It's safe to say that, right now, anxiety ranks pretty high on my list of Emotions Experienced On a Daily Basis. Which is why it was both upsetting and strangely vindicating to hear that psychologists at Michigan State University have found that the brains of women who think of themselves as anxious work harder than those of men or calm women.
In the study, college students were fitted with electrode caps (which sound and look superduper science-y) and asked to perform simple tasks like identifying the middle letter in a series of five letters like FFFFF or EEFEE. After the tests, the participants filled out a questionnaire about how much they worry. Women who identified themselves as anxious performed nearly the same as uptight men on the simple tasks, although their brains worked harder at it.
So, my anxious compatriots, in the Highest Brain Activity Olympics, there's no question about who's taking home the gold: it's us. Unfortunately, all that cerebral exercise isn't necessarily a good thing. When it came to performing more difficult tasks, worrisome women actually scored worse than men. Jason Moser, one of the researchers on the study, says that this can be attributed to the high levels of stress their brains are under. "Anxious girls' brains have to work harder to perform tasks because they have distracting thoughts and worries. As a result their brains are being kind of burned out by thinking so much."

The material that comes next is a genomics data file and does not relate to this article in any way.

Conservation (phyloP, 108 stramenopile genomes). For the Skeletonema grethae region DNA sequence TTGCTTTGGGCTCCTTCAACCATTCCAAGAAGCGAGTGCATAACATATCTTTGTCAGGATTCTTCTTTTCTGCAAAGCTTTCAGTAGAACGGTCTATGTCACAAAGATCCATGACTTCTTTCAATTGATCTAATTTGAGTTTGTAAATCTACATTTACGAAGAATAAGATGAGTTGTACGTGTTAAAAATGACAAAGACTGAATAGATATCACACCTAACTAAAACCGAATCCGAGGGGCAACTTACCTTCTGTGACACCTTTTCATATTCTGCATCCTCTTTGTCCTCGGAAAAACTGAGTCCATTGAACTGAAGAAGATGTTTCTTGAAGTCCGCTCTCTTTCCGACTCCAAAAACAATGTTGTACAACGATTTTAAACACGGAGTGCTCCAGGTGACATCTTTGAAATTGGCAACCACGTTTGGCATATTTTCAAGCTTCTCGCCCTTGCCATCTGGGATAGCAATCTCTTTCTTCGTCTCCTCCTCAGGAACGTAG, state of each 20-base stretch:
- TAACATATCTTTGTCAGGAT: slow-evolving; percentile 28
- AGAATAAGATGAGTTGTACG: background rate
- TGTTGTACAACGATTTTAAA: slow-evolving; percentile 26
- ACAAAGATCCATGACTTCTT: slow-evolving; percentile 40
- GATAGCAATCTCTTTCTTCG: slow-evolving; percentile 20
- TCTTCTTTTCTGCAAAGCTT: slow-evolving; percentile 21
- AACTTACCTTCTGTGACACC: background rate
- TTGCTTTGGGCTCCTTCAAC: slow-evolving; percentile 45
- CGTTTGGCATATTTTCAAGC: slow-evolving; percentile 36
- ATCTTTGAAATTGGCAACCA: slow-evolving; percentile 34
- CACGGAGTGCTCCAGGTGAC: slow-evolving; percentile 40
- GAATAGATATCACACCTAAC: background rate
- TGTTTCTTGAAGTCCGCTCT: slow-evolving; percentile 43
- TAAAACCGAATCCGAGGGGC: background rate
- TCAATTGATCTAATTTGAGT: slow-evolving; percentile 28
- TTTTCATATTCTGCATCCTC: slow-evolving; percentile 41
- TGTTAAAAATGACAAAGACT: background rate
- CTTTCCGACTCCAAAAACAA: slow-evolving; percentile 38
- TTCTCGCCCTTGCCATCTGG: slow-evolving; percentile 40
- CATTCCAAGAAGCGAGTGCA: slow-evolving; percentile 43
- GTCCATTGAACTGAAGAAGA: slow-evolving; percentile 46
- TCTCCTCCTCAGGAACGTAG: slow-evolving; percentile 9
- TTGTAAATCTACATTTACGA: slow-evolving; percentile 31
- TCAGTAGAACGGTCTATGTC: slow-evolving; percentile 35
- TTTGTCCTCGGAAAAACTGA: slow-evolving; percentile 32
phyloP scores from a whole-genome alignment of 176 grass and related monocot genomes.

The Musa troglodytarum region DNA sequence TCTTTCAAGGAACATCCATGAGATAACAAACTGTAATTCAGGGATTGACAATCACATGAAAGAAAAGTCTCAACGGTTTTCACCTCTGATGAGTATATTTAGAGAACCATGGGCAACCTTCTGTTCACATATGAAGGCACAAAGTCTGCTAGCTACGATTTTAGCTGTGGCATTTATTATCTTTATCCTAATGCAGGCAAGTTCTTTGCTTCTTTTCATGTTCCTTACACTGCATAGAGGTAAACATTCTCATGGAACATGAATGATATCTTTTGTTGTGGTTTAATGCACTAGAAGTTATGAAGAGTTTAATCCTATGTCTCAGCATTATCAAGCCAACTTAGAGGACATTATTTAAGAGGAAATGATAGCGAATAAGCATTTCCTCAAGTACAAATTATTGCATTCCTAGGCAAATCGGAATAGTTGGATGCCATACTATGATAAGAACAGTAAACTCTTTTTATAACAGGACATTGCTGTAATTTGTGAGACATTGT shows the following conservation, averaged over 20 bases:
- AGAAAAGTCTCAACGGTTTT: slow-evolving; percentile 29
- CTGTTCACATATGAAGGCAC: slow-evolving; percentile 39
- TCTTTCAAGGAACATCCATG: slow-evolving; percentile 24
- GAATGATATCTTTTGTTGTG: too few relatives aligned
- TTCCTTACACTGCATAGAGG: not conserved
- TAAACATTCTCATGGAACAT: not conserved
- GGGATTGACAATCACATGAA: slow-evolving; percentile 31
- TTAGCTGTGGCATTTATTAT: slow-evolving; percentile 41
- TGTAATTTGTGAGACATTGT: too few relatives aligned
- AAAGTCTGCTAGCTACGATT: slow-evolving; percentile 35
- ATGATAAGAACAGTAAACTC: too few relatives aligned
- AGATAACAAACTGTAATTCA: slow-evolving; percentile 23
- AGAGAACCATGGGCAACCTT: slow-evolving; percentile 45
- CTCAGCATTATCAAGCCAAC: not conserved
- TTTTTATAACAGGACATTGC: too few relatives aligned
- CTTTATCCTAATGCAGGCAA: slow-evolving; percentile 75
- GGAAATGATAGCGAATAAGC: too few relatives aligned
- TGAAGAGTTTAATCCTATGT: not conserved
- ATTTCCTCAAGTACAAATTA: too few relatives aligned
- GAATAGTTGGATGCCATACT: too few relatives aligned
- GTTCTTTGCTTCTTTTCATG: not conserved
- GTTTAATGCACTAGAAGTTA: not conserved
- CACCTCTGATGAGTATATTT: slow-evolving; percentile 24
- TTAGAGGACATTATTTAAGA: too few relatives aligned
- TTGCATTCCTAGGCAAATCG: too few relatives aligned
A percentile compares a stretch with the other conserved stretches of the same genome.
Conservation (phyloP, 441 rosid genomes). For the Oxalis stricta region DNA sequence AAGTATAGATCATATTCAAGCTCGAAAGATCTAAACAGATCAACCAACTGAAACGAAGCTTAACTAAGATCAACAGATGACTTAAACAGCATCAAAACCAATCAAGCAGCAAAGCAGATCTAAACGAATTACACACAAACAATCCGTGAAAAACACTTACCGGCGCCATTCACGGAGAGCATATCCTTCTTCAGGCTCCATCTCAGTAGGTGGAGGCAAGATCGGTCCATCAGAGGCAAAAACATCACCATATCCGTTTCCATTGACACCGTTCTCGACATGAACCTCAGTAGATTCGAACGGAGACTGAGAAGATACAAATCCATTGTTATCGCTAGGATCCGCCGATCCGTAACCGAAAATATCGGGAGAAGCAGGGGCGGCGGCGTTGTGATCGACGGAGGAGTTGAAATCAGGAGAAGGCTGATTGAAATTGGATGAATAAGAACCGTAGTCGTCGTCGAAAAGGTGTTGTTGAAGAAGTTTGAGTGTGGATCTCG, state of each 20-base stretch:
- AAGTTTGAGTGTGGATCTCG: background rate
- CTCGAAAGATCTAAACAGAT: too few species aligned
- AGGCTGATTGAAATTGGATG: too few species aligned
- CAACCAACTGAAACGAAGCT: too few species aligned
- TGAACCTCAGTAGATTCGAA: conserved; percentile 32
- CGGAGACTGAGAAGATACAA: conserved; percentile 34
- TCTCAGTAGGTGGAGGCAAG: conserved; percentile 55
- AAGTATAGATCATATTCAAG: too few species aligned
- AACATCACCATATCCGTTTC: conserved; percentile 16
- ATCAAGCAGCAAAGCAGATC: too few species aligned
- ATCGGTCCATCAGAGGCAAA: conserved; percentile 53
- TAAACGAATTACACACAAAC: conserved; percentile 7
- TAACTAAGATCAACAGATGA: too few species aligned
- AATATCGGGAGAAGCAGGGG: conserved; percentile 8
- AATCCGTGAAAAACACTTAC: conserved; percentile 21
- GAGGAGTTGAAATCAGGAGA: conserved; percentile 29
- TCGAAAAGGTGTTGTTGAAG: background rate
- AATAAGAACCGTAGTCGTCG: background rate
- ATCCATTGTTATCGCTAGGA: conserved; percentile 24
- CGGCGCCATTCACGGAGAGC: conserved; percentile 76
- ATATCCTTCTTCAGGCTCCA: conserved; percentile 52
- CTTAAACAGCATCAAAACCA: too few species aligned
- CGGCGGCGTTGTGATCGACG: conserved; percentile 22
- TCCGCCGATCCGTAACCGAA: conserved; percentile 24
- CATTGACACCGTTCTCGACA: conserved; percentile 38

The psychologists are now trying to determine if hormones are to blame for the increase brain activity. Estrogen has been linked to dopamine output, which in turn affects learning, mood and attention. They hope that their research will shed some light on why women tend to struggle with anxiety disorders more than men from a biochemical standpoint. Social theorists have hypothesized that women are diagnosed as anxious more frequently than men due to help-seeking habits (women are more likely to consult doctors so, statistically, should be diagnosed more often) or due to learned behaviors from their parents.
Either way, the fact that only women seem to objectively suffer is worth looking into. If women --intelligent, motivated women -- are messing up due to anxiety, think about how much we stand to gain if those mistakes could be eliminated. Moser and his colleagues suggest that, in addition to traditional therapies, writing can can help women learn to empty their mind and focus on the task at hand. So get out your journals, tell your brain to chill out, and start living your life.